Moyamoya disease is a progressive disorder in which the large arteries inside the skull (vessels that carry blood to the brain) narrow and often completely close off. Small branches of these arteries enlarge to bypass the blockage, probably as a response to this narrowing. The cause of the narrowing is unknown.
These small branches that grow larger (and maybe more numerous) give the disorder its name. "Moyamoya" is a Japanese term, meaning “puff of smoke,” that is used to describe the hazy appearance of these small vessels on an angiogram.
This disorder is common in Asia, where it most frequently affects children. In North America, it is much less common and generally affects women in their 3rd, 4th and 5th decades of life, frequently causing stroke.
Untreated, moyamoya disease can cause headaches, speech problems, and progressive cognitive and learning impairment. It can result in strokes, during which blood flow to the brain stops, resulting in weakness or numbness of limbs, speech difficulties, visual or walking problems. People with moyamoya disease also may have transient ischemic attacks (TIA), often referred to as “mini-strokes,” with temporary stroke-like symptoms.
Drugs have proven ineffective in the treatment of moyamoya disease. In adults, a surgical revascularization procedure that directly bypasses blocked arteries is most commonly recommended, when feasible. This procedure offers an immediate improvement in blood supply to the brain. Indirect revascularization – in which an artery or muscle is laid directly on the surface of the brain – can also improve blood flow to the brain over a longer period (6-8 weeks). Indirect procedures are more frequently used in children.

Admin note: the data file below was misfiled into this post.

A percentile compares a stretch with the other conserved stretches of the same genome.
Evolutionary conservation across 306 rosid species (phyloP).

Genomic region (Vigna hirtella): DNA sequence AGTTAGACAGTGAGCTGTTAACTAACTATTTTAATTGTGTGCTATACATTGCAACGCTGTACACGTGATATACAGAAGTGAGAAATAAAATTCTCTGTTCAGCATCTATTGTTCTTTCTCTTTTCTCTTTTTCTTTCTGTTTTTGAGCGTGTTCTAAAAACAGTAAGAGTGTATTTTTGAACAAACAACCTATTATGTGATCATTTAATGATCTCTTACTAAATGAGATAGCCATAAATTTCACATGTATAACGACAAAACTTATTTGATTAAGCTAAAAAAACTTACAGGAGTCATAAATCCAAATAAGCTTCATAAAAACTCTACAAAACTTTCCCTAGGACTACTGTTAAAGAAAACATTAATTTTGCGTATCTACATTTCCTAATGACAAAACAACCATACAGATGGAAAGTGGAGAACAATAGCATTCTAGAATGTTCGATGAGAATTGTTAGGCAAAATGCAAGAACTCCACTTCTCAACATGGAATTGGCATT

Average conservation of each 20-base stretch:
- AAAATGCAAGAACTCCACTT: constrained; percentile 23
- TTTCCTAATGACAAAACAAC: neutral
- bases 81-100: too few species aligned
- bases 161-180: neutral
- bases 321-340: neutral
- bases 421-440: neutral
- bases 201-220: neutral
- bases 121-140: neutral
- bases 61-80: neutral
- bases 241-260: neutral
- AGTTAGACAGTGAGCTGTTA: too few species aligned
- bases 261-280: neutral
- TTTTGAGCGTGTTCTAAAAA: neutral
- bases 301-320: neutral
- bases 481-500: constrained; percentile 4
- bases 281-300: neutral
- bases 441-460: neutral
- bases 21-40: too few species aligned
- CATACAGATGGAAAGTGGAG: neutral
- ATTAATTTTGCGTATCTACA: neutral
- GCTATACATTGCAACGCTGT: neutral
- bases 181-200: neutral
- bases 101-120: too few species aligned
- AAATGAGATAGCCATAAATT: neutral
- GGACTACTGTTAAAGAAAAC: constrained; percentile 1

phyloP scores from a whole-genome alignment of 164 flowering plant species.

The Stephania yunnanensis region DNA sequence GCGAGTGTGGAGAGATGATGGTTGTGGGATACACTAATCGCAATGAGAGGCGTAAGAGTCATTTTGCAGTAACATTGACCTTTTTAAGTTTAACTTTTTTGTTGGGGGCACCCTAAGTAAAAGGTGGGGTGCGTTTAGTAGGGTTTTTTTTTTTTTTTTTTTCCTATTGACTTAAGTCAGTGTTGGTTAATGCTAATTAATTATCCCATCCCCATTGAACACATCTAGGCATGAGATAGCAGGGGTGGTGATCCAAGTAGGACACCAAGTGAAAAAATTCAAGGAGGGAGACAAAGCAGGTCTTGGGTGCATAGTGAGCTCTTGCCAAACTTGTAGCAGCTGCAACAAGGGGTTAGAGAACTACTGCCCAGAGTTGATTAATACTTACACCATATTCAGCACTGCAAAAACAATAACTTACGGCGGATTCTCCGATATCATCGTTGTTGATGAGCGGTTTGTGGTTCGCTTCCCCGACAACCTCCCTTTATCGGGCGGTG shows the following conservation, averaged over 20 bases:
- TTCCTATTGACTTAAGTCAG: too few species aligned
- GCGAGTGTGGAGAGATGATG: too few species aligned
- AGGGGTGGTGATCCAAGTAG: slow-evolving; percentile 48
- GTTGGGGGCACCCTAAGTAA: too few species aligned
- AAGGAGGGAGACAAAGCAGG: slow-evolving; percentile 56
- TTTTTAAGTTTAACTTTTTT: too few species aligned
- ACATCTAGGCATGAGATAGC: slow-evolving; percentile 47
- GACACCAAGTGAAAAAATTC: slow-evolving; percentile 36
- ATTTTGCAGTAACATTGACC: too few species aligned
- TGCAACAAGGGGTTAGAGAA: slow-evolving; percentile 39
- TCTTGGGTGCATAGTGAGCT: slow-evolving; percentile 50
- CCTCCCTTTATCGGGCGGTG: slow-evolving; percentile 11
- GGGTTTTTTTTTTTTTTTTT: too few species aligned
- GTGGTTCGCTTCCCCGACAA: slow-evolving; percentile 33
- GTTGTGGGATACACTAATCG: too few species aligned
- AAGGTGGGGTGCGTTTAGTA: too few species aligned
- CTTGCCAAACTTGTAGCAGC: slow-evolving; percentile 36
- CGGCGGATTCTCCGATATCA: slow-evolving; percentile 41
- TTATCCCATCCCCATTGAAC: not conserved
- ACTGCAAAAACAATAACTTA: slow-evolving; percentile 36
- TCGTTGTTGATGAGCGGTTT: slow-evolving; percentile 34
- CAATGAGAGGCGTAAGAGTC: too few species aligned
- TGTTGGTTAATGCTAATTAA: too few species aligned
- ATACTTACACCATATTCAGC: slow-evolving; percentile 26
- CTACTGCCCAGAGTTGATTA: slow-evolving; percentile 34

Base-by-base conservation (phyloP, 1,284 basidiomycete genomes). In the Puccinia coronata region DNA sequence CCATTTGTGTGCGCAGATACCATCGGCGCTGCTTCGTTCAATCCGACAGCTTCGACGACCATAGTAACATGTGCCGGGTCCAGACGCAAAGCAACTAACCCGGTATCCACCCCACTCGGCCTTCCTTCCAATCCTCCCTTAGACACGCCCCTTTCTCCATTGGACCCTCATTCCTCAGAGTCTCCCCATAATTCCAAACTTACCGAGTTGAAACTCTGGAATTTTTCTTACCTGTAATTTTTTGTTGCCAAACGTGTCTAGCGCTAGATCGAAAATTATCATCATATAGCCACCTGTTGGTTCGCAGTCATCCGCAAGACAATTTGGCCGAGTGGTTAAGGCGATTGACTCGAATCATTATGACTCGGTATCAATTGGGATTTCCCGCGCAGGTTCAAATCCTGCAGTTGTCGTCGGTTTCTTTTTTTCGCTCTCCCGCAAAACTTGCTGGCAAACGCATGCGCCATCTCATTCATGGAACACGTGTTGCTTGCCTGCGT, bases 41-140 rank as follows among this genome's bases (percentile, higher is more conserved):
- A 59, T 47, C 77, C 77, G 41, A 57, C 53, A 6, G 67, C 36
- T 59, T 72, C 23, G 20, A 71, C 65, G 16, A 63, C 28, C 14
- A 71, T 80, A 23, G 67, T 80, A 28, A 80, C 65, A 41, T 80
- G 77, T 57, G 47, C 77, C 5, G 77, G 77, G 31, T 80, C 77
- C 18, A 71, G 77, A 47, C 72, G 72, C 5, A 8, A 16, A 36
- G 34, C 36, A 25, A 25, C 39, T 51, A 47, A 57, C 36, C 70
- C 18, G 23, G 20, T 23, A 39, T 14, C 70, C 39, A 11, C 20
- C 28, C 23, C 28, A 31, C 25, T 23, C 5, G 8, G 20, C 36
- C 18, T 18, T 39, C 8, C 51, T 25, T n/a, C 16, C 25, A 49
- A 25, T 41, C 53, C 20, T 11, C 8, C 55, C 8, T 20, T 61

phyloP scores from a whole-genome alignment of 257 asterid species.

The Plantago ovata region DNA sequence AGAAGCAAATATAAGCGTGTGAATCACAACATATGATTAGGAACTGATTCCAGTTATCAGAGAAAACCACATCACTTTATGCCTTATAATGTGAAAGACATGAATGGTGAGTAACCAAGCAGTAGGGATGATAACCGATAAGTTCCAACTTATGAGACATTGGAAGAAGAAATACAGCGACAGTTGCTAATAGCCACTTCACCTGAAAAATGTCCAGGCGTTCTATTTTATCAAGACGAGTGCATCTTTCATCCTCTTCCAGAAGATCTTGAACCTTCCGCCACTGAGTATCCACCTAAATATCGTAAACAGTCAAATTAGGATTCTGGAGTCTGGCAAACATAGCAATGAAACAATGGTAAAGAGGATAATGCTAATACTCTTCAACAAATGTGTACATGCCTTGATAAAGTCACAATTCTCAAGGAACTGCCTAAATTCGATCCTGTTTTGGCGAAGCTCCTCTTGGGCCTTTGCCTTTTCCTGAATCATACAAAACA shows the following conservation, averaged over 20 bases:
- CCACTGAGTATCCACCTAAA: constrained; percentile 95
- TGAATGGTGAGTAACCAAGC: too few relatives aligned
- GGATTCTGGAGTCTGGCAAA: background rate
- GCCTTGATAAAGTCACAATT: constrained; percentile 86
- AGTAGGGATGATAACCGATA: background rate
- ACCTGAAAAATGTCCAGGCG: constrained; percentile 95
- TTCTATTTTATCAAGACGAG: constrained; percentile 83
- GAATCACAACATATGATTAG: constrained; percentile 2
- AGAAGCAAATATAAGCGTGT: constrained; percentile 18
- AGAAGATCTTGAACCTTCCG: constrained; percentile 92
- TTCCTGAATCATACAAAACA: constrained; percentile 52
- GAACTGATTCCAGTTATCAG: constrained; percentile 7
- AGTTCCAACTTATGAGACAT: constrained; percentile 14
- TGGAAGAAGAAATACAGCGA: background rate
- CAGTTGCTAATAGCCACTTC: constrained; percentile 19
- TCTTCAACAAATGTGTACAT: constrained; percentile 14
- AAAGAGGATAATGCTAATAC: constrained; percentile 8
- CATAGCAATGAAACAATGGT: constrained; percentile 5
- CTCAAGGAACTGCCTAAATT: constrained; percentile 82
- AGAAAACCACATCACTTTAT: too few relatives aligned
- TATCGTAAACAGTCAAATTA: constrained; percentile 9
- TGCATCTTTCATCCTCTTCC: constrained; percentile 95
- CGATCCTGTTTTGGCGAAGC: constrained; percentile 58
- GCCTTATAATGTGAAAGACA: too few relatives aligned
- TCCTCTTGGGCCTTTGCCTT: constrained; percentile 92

Without treatment, some people with moyamoya will experience mental decline and multiple strokes, and may die from the disease. Surgery may help these patients to live active and full lives with reduced risk of stroke. Other patients may do well with no treatment. The center's research is aimed at helping to figure out how to identify patients at risk for future stroke and those likely to do well with no treatment.
1. NINDS Moyamoya Disease Information Page. National Institute of Neurological Disorders and Stroke website. Accessed 2/16/2012.
Recent Publications of the Moyamoya Center at Washington University:
Ashley WW Jr, Zipfel GJ, Moran CJ, Zheng J, Derdeyn CP. Moyamoya phenomenon secondary to intracranial atherosclerotic disease: diagnosis by 3T magnetic resonance imaging. J Neuroimaging. 2009 Oct;19(4):381-4.
Hallemeier CL, Rich KM, Grubb TL, Jr., Chicoine MR, Moran CJ, Cross DT III, Zipfel GJ, Dacey RG Jr, Derdeyn CP. Outcome in North American adults with Moyamoya phenomenon. Stroke 2006; 37:1490-1496.
For a referral to a Washington University neurologist or neurosurgeon at Barnes-Jewish Hospital, call